THE BRAZEN CAREERIST- Get ahead: Act like you own the company
Starting a company used to be a result of a midlife crisis or an ageless streak of recklessness. Today, entrepreneurship is a way to establish some sense of stability and self-determination in a workplace that is rife with layoffs, downsizing, unreasonable job descriptions, and unbearable bosses.
In fact, entrepreneurship is such a common alternative today that the trend is not only shaping work outside of corporate America, but inside those big companies as well. So here are five ways to make a corporate job better by thinking in terms of entrepreneurship:
1. Test the corporate waters
If you don't like the job offers you have, you can leave. Start your own company. The history of "the organization man" is someone who is defined by whatever track the company puts him on.
Today, you can take freedom to figure out who you are and what you want, even in the context of the company, because if you find out that you are not compatible, you can leave.
The freedom to leave gives you the freedom to truly examine who you are.
Chris Britt is chief executive of Priviley, a Boston accounting firm. He founded the firm after a stint doing finance in the hotel industry and finding that the work was not exciting him enough to stay. Britt is an example of the massive wave of young people who are testing big-company waters and then striking out on their own.
2. Find an "intrapreneurship"
Seventy percent of young people say they eventually want to work for themselves. The problem is that only a fraction of those people have an idea for a company– or a friend with an idea for a company. So there are a lot of people in corporate America waiting for their moment, but thinking of themselves as entrepreneurs at heart.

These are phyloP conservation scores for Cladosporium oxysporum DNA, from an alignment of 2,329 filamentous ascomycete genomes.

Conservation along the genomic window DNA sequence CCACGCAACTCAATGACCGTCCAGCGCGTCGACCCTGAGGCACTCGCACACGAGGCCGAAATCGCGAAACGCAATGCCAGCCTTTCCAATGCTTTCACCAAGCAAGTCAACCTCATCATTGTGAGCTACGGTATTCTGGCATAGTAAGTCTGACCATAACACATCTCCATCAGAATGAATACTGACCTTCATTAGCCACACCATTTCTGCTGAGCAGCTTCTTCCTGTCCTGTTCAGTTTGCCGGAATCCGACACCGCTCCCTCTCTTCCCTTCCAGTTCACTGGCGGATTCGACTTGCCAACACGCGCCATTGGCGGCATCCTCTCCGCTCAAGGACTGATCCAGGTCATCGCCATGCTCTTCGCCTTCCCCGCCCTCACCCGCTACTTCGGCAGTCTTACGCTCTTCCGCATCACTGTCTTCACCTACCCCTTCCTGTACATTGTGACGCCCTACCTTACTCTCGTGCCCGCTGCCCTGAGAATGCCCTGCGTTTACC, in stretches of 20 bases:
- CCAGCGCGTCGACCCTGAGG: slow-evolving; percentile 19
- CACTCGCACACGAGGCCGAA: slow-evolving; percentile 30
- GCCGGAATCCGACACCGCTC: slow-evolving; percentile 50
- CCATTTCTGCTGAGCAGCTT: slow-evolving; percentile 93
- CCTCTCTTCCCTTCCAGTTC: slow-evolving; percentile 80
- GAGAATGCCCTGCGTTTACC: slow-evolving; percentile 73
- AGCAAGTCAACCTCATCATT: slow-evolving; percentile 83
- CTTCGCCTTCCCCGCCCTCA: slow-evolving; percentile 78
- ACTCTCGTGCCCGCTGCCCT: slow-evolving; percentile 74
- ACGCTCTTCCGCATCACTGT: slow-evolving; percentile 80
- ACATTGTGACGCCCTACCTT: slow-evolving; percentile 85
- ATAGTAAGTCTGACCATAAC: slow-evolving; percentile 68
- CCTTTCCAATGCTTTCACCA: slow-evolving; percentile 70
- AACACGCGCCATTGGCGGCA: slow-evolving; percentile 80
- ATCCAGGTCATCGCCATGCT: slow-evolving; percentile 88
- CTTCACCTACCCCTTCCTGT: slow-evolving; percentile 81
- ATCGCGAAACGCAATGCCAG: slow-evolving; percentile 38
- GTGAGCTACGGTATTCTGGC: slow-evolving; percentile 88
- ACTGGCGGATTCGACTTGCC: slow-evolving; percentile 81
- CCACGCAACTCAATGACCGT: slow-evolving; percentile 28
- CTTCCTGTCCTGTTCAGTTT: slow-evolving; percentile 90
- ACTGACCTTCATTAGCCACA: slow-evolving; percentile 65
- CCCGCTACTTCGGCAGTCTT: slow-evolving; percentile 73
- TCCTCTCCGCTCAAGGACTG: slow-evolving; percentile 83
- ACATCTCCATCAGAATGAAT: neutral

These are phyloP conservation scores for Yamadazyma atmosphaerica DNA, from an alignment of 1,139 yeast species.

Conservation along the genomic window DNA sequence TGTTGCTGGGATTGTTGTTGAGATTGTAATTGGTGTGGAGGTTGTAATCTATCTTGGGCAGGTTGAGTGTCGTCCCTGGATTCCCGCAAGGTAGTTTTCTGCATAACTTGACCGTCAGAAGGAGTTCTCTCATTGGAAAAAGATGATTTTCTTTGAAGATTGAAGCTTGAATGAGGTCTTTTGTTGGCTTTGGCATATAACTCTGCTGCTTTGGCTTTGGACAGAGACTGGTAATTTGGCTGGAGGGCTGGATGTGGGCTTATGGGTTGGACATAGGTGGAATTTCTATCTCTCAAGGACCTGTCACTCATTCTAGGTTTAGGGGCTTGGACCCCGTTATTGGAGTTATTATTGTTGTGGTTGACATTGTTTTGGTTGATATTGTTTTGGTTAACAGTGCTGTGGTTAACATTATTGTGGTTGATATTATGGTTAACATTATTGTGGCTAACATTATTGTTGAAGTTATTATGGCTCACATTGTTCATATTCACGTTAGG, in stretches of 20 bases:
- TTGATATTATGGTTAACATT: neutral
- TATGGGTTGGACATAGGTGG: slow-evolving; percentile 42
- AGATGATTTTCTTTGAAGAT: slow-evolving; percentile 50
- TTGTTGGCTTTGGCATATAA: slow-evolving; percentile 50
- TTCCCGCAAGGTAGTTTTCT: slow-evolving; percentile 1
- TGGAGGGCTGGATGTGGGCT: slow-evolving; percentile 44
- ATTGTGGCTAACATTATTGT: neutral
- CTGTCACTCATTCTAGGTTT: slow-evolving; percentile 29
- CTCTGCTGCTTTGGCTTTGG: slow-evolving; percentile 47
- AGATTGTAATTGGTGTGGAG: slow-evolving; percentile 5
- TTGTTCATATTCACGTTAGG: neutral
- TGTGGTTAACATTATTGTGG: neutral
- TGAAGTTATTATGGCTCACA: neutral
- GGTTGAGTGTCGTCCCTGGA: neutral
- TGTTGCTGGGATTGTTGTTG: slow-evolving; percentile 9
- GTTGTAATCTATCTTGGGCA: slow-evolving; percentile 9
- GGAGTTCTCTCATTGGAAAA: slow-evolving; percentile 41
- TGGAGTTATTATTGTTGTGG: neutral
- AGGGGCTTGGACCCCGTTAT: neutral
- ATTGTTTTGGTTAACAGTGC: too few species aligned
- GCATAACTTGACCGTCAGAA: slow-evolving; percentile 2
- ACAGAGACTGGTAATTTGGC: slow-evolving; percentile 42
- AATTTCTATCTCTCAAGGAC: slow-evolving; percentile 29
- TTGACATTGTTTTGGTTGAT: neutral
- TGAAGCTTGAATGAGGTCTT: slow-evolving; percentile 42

These people are great at taking a project and making it their own. Creating arenas for themselves that have a feel for a small company within a large company and then taking ownership like it's a start-up. Of course this is incredibly annoying to some old-school managers, but to a young person hellbent on entrepreneurship, starting something small within something big– an intrapreneurship– is often the only way to make big company life palatable.
3. Consider rotational programs
Some of the most popular postcollege routes today are management training programs at companies such as General Electric Co. and Procter & Gamble, where superstar candidates get to test out the work in lots of departments in a company. Candidates often see these programs as stepping stones to running their own business, when the time is right, because as an entrepreneur you wear so many different hats.
4. Use your connections
Even if you fall into the category of people who don't want to launch a start-up, you still end up functioning like an entrepreneur in today's new workplace. There is no long-term stability, so the way you create stability is with your skill set and your connections. You are the product, and you are the sales and marketing team for your product. On average, people today are changing jobs every two to five years, which means you must function like an entrepreneur nearly all of the time if you are going to bring in a steady paycheck.
5. Conserve thy cash
It used to be that you were either corporate or an entrepreneur. Today, people move in and out of big companies and start-ups, using the steady paycheck to fund the risky venture. This is what Britt did, using the money he earned from the hotel industry as the seed funding for Priviley. This model gives founders the benefit of not having to divert their attention to raising angel funding.
The self-funding model has spawned a generation of scrappy founders who use virtual tools and low-budget marketing. Priviley, for example, provides services to a wide range of other start-ups, creating a community of entrepreneurs that model these larger trends.
And, of course, the self-funding model also allows founders to reap benefits more quickly because they don't have to share large pieces of their pie.
Penelope Trunk has started several companies and worked for many more.